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The Spiny Dogfish

What is the spiny dogfish?


Spiny Dogfish, Squalus acanthias, with strands of bull kelp, Macrocystis integrifolia, in background. Quadra Island off Vancouver Island, BC, Canada, (North Pacific Ocean)
Doug Perrine/Photolibrary/Getty Images

The spiny dogfish, Squalus acanthias, is a small shark. The spiny dogfish shark is the most abundant shark. This small shark is also known as the piked dogfish, skittledog, spotted dogfish, white-spotted dogfish, codshark, and thorndog. It is used as food, fertilizer, hide, pet food, and liver oil.

It has a flattened head and a snout that tapers to a blunt tip. Its mouth is full of low, flat, grinding teeth like the smooth dogfish, but the spiny dogfish also possesses an extra set of small, very strong and very sharp teeth. The smooth teeth rotate into use as needed. The first two rows are used in obtaining prey, the other rows rotate into place as they are needed. When teeth are lost, they are replaced by new teeth that rotate into place.

The fish is like its smoother cousin the dogfish, but rows of small white dots run along its grey sides and it has a sharp spine in front of each of its two dorsal fins, hence the name. The spines are poisonous.

It uses the spine defensively by curling around in a bow to strike an enemy. They are common in the Mid-Atlantic region but are considered a nuisance by commercial and sportfishermen because it has no great value on the fish market and it is easy to reel in when hooked. There is, however, an emerging European market. “Fish and chips” in Europe, for example, is usually spiny dogfish shark meat.

It grows to a length of about 3 feet but usually no longer than 4 feet.

Spiny dogfish are aggressive and have a reputation of relentlessly pursuing their prey.

The name dogfish stems from their habit of feeding in packs, numbering in the hundreds or thousands. They will eat almost anything.

The spiny dogfish is a major predator on some commercially important species such as herring, Atlantic mackerel and squid. It has been harvested for the last 100 years for its oil rich liver which was used in lamp oil and machine lubricants. The spiny dogfish is the target of a directed fishery in Atlantic Canada.

Spiny dogfish are not in demand as a food item in the United States, but they’re popular on the international market. Spiny dogfish don’t become sexually mature until 20 years old, so overfishing can be devastating to populations. Estimates of the dogfish's life span range from 25-100 years. To protect populations, quota limits were established in 2000 in waters from Maine to Florida; once the quota is filled, dogfish shark fisheries are closed for the season. Some states ban dogfish catching altogether.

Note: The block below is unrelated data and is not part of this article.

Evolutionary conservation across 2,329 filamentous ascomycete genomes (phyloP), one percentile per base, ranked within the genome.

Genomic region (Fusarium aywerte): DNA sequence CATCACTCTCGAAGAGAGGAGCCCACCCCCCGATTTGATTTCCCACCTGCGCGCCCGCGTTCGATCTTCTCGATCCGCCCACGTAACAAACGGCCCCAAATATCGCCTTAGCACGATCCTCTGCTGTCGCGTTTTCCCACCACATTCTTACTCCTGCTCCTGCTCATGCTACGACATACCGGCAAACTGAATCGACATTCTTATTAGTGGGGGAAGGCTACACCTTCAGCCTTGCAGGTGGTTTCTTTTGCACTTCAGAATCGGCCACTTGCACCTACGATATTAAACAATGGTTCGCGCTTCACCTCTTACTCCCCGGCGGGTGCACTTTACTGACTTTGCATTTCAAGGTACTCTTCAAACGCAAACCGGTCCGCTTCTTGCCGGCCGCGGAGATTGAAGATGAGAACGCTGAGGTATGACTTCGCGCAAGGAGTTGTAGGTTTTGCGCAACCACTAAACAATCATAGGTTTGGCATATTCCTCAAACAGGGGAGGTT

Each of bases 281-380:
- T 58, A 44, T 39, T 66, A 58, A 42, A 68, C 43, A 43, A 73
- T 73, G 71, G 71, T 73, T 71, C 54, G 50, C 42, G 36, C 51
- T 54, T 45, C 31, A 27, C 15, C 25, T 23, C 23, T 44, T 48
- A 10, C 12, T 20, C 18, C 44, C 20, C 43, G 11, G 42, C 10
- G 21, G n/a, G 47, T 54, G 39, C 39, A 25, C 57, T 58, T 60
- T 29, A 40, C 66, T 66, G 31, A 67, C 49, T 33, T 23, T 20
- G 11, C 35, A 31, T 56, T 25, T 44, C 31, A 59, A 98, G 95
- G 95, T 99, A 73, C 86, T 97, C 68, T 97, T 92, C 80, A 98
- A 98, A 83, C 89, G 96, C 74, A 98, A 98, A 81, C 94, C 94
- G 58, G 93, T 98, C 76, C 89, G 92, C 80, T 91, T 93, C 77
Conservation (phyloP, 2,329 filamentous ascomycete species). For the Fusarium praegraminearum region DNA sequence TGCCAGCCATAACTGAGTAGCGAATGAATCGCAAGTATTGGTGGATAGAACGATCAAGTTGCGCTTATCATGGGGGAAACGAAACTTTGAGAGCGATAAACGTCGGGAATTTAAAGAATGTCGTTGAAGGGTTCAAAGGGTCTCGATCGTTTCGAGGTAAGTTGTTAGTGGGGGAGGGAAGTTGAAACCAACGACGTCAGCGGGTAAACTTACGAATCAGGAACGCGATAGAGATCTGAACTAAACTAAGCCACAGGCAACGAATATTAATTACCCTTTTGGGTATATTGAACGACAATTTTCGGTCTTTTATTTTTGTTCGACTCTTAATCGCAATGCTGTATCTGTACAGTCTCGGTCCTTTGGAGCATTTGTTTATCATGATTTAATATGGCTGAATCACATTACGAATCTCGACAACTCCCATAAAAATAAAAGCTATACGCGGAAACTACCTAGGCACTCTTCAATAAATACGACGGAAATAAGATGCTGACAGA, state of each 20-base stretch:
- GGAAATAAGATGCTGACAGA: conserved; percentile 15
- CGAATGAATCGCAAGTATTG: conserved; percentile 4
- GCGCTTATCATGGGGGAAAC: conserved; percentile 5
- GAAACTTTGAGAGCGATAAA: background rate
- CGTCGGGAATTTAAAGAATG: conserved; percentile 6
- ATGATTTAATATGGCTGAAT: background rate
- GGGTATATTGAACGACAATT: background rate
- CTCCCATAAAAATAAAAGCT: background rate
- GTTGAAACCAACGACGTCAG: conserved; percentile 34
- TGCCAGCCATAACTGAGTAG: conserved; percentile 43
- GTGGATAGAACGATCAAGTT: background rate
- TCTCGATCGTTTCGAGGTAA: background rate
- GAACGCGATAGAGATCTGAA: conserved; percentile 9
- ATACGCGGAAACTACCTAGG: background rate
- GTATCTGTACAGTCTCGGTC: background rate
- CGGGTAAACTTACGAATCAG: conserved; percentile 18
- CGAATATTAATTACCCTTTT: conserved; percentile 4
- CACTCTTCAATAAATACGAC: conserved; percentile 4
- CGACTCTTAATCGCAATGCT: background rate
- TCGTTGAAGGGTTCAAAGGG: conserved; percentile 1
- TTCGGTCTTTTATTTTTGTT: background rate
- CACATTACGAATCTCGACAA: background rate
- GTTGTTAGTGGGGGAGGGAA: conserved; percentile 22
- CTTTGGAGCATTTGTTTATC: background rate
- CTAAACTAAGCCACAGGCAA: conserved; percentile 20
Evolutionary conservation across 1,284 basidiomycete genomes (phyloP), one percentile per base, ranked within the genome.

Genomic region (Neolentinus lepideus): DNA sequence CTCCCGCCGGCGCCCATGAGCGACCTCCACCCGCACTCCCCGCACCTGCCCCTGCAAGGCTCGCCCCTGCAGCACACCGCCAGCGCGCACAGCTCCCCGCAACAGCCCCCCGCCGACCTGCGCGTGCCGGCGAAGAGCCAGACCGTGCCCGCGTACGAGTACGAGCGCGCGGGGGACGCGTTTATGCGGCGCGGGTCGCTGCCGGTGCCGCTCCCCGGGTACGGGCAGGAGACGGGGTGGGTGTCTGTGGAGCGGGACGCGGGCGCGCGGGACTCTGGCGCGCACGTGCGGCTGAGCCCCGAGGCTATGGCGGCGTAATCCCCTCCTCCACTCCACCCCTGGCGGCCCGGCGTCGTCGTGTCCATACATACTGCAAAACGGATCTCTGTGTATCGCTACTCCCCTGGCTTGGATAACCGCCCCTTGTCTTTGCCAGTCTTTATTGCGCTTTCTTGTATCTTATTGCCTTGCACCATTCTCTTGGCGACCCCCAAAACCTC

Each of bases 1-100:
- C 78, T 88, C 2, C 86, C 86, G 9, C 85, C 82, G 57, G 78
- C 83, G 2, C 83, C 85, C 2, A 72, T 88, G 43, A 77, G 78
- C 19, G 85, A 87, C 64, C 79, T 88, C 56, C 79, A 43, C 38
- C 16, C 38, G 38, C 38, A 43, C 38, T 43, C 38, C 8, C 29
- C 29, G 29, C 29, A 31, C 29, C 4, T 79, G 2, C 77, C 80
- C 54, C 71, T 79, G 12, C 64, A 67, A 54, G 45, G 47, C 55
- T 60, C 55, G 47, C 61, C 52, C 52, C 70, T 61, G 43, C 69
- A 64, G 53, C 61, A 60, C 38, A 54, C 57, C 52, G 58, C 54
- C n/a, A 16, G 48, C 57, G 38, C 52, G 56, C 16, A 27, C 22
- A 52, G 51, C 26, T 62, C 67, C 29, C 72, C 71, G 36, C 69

It eats mostly fish, including other sharks, but also eats squid and octopus, crabs, shrimp and other invertebrates. They are gregarious and are “schooling”. Schools are sometimes segregated by sex and age. They migrate in schools, following cool waters. The spiny dogfish is an omnivorous opportunistic feeder eating whatever prey is abundant. In general their diet is comprised of capelin, cod, haddock, hake, herring, menhaden and ratfish. They also eat invertebrates such as krill, crabs, polychaete worms, jellyfish, ctenophores and amphipods.

The spiny dogfish shark stays in water that is between 45F - 59F. It will enter brackish water but not stay there for too long. They are also mostly bottom-dwellers, living from the surface to 2,500 feet. The spiny dogfish is found worldwide.

It ranges throughout the coastal waters of the Atlantic and Pacific oceans. It can be either a resident or a migrant into Canadian waters. Most move inshore in the summer and offshore in the winter, but remain in Canadian waters. It is most abundant between Nova Scotia and Cape Hatteras.

The spiny dogfish is long lived and slow growing and has an estimated life span of 30 to 40 years. Ages as old as 70 years have been determined for dogfish off British Columbia. Tagging studies have determined that some spiny dogfish can migrate great distances. Individuals tagged off of Newfoundland have been recovered in Iceland years later. There have also been records of transatlantic crossings.

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